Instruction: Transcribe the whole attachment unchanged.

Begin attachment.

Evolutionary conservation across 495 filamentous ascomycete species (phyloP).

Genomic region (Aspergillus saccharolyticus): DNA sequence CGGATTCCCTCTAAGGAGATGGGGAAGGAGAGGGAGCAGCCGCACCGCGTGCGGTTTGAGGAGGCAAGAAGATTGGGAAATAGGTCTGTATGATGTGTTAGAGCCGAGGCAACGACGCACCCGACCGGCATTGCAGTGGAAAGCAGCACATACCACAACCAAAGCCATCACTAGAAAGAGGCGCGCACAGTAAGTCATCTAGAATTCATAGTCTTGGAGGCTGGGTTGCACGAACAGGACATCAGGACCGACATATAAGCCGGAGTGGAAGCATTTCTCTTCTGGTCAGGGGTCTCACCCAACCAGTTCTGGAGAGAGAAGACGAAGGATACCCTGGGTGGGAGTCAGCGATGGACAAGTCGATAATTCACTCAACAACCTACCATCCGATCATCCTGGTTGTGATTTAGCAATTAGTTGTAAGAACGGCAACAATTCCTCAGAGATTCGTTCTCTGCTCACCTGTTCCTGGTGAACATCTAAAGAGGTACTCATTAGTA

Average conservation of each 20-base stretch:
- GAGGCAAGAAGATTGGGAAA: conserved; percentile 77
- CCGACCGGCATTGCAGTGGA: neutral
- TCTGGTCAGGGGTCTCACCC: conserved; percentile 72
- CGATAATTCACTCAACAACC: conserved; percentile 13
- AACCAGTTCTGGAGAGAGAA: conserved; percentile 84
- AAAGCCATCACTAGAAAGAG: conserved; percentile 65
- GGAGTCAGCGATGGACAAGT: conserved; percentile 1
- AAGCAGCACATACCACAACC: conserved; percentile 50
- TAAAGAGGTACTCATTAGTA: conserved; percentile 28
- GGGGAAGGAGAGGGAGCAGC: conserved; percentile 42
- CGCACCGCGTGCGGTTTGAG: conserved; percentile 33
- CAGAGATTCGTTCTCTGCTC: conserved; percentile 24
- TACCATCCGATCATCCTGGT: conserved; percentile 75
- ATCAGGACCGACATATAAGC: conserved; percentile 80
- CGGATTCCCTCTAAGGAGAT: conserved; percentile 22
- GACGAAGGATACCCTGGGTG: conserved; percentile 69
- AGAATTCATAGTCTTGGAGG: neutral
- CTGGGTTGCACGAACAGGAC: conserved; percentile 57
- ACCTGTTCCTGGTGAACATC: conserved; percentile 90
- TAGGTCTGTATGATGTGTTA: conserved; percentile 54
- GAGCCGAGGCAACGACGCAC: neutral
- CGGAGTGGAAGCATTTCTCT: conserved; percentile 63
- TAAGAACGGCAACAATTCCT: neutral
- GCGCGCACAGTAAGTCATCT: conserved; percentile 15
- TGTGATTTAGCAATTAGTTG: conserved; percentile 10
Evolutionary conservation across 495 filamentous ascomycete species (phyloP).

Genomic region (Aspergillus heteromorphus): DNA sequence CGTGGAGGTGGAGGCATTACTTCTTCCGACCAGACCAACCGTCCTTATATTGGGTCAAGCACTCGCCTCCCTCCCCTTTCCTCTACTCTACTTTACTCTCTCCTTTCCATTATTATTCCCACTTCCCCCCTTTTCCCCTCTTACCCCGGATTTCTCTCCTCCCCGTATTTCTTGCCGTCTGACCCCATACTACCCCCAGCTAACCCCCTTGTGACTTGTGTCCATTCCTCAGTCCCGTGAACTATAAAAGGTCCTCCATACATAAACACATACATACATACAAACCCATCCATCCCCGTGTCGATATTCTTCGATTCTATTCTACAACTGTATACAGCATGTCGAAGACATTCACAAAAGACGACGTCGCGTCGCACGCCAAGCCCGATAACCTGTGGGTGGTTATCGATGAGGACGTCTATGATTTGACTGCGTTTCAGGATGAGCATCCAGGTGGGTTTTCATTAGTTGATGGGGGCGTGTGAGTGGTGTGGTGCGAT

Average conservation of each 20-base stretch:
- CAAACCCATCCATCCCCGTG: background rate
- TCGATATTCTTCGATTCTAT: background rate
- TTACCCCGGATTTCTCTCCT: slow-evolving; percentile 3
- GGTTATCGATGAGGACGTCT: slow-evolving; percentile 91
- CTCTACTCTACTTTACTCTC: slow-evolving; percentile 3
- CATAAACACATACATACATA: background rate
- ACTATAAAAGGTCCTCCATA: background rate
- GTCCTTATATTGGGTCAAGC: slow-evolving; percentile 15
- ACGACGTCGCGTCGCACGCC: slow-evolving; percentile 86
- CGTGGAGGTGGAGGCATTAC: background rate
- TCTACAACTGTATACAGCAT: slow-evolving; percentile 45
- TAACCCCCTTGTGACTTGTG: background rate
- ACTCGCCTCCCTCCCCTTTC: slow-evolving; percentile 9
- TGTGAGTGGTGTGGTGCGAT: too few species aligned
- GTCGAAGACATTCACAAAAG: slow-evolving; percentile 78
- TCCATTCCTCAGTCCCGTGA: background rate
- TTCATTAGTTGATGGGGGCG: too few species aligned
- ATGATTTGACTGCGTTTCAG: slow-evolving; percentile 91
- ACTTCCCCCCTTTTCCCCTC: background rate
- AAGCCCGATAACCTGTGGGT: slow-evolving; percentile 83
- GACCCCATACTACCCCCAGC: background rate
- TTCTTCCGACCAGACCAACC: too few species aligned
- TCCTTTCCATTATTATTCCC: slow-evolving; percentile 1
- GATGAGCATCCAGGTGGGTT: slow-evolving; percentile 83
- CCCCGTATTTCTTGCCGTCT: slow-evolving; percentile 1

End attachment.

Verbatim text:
Evolutionary conservation across 495 filamentous ascomycete species (phyloP).

Genomic region (Aspergillus saccharolyticus): DNA sequence CGGATTCCCTCTAAGGAGATGGGGAAGGAGAGGGAGCAGCCGCACCGCGTGCGGTTTGAGGAGGCAAGAAGATTGGGAAATAGGTCTGTATGATGTGTTAGAGCCGAGGCAACGACGCACCCGACCGGCATTGCAGTGGAAAGCAGCACATACCACAACCAAAGCCATCACTAGAAAGAGGCGCGCACAGTAAGTCATCTAGAATTCATAGTCTTGGAGGCTGGGTTGCACGAACAGGACATCAGGACCGACATATAAGCCGGAGTGGAAGCATTTCTCTTCTGGTCAGGGGTCTCACCCAACCAGTTCTGGAGAGAGAAGACGAAGGATACCCTGGGTGGGAGTCAGCGATGGACAAGTCGATAATTCACTCAACAACCTACCATCCGATCATCCTGGTTGTGATTTAGCAATTAGTTGTAAGAACGGCAACAATTCCTCAGAGATTCGTTCTCTGCTCACCTGTTCCTGGTGAACATCTAAAGAGGTACTCATTAGTA

Average conservation of each 20-base stretch:
- GAGGCAAGAAGATTGGGAAA: conserved; percentile 77
- CCGACCGGCATTGCAGTGGA: neutral
- TCTGGTCAGGGGTCTCACCC: conserved; percentile 72
- CGATAATTCACTCAACAACC: conserved; percentile 13
- AACCAGTTCTGGAGAGAGAA: conserved; percentile 84
- AAAGCCATCACTAGAAAGAG: conserved; percentile 65
- GGAGTCAGCGATGGACAAGT: conserved; percentile 1
- AAGCAGCACATACCACAACC: conserved; percentile 50
- TAAAGAGGTACTCATTAGTA: conserved; percentile 28
- GGGGAAGGAGAGGGAGCAGC: conserved; percentile 42
- CGCACCGCGTGCGGTTTGAG: conserved; percentile 33
- CAGAGATTCGTTCTCTGCTC: conserved; percentile 24
- TACCATCCGATCATCCTGGT: conserved; percentile 75
- ATCAGGACCGACATATAAGC: conserved; percentile 80
- CGGATTCCCTCTAAGGAGAT: conserved; percentile 22
- GACGAAGGATACCCTGGGTG: conserved; percentile 69
- AGAATTCATAGTCTTGGAGG: neutral
- CTGGGTTGCACGAACAGGAC: conserved; percentile 57
- ACCTGTTCCTGGTGAACATC: conserved; percentile 90
- TAGGTCTGTATGATGTGTTA: conserved; percentile 54
- GAGCCGAGGCAACGACGCAC: neutral
- CGGAGTGGAAGCATTTCTCT: conserved; percentile 63
- TAAGAACGGCAACAATTCCT: neutral
- GCGCGCACAGTAAGTCATCT: conserved; percentile 15
- TGTGATTTAGCAATTAGTTG: conserved; percentile 10
Evolutionary conservation across 495 filamentous ascomycete species (phyloP).

Genomic region (Aspergillus heteromorphus): DNA sequence CGTGGAGGTGGAGGCATTACTTCTTCCGACCAGACCAACCGTCCTTATATTGGGTCAAGCACTCGCCTCCCTCCCCTTTCCTCTACTCTACTTTACTCTCTCCTTTCCATTATTATTCCCACTTCCCCCCTTTTCCCCTCTTACCCCGGATTTCTCTCCTCCCCGTATTTCTTGCCGTCTGACCCCATACTACCCCCAGCTAACCCCCTTGTGACTTGTGTCCATTCCTCAGTCCCGTGAACTATAAAAGGTCCTCCATACATAAACACATACATACATACAAACCCATCCATCCCCGTGTCGATATTCTTCGATTCTATTCTACAACTGTATACAGCATGTCGAAGACATTCACAAAAGACGACGTCGCGTCGCACGCCAAGCCCGATAACCTGTGGGTGGTTATCGATGAGGACGTCTATGATTTGACTGCGTTTCAGGATGAGCATCCAGGTGGGTTTTCATTAGTTGATGGGGGCGTGTGAGTGGTGTGGTGCGAT

Average conservation of each 20-base stretch:
- CAAACCCATCCATCCCCGTG: background rate
- TCGATATTCTTCGATTCTAT: background rate
- TTACCCCGGATTTCTCTCCT: slow-evolving; percentile 3
- GGTTATCGATGAGGACGTCT: slow-evolving; percentile 91
- CTCTACTCTACTTTACTCTC: slow-evolving; percentile 3
- CATAAACACATACATACATA: background rate
- ACTATAAAAGGTCCTCCATA: background rate
- GTCCTTATATTGGGTCAAGC: slow-evolving; percentile 15
- ACGACGTCGCGTCGCACGCC: slow-evolving; percentile 86
- CGTGGAGGTGGAGGCATTAC: background rate
- TCTACAACTGTATACAGCAT: slow-evolving; percentile 45
- TAACCCCCTTGTGACTTGTG: background rate
- ACTCGCCTCCCTCCCCTTTC: slow-evolving; percentile 9
- TGTGAGTGGTGTGGTGCGAT: too few species aligned
- GTCGAAGACATTCACAAAAG: slow-evolving; percentile 78
- TCCATTCCTCAGTCCCGTGA: background rate
- TTCATTAGTTGATGGGGGCG: too few species aligned
- ATGATTTGACTGCGTTTCAG: slow-evolving; percentile 91
- ACTTCCCCCCTTTTCCCCTC: background rate
- AAGCCCGATAACCTGTGGGT: slow-evolving; percentile 83
- GACCCCATACTACCCCCAGC: background rate
- TTCTTCCGACCAGACCAACC: too few species aligned
- TCCTTTCCATTATTATTCCC: slow-evolving; percentile 1
- GATGAGCATCCAGGTGGGTT: slow-evolving; percentile 83
- CCCCGTATTTCTTGCCGTCT: slow-evolving; percentile 1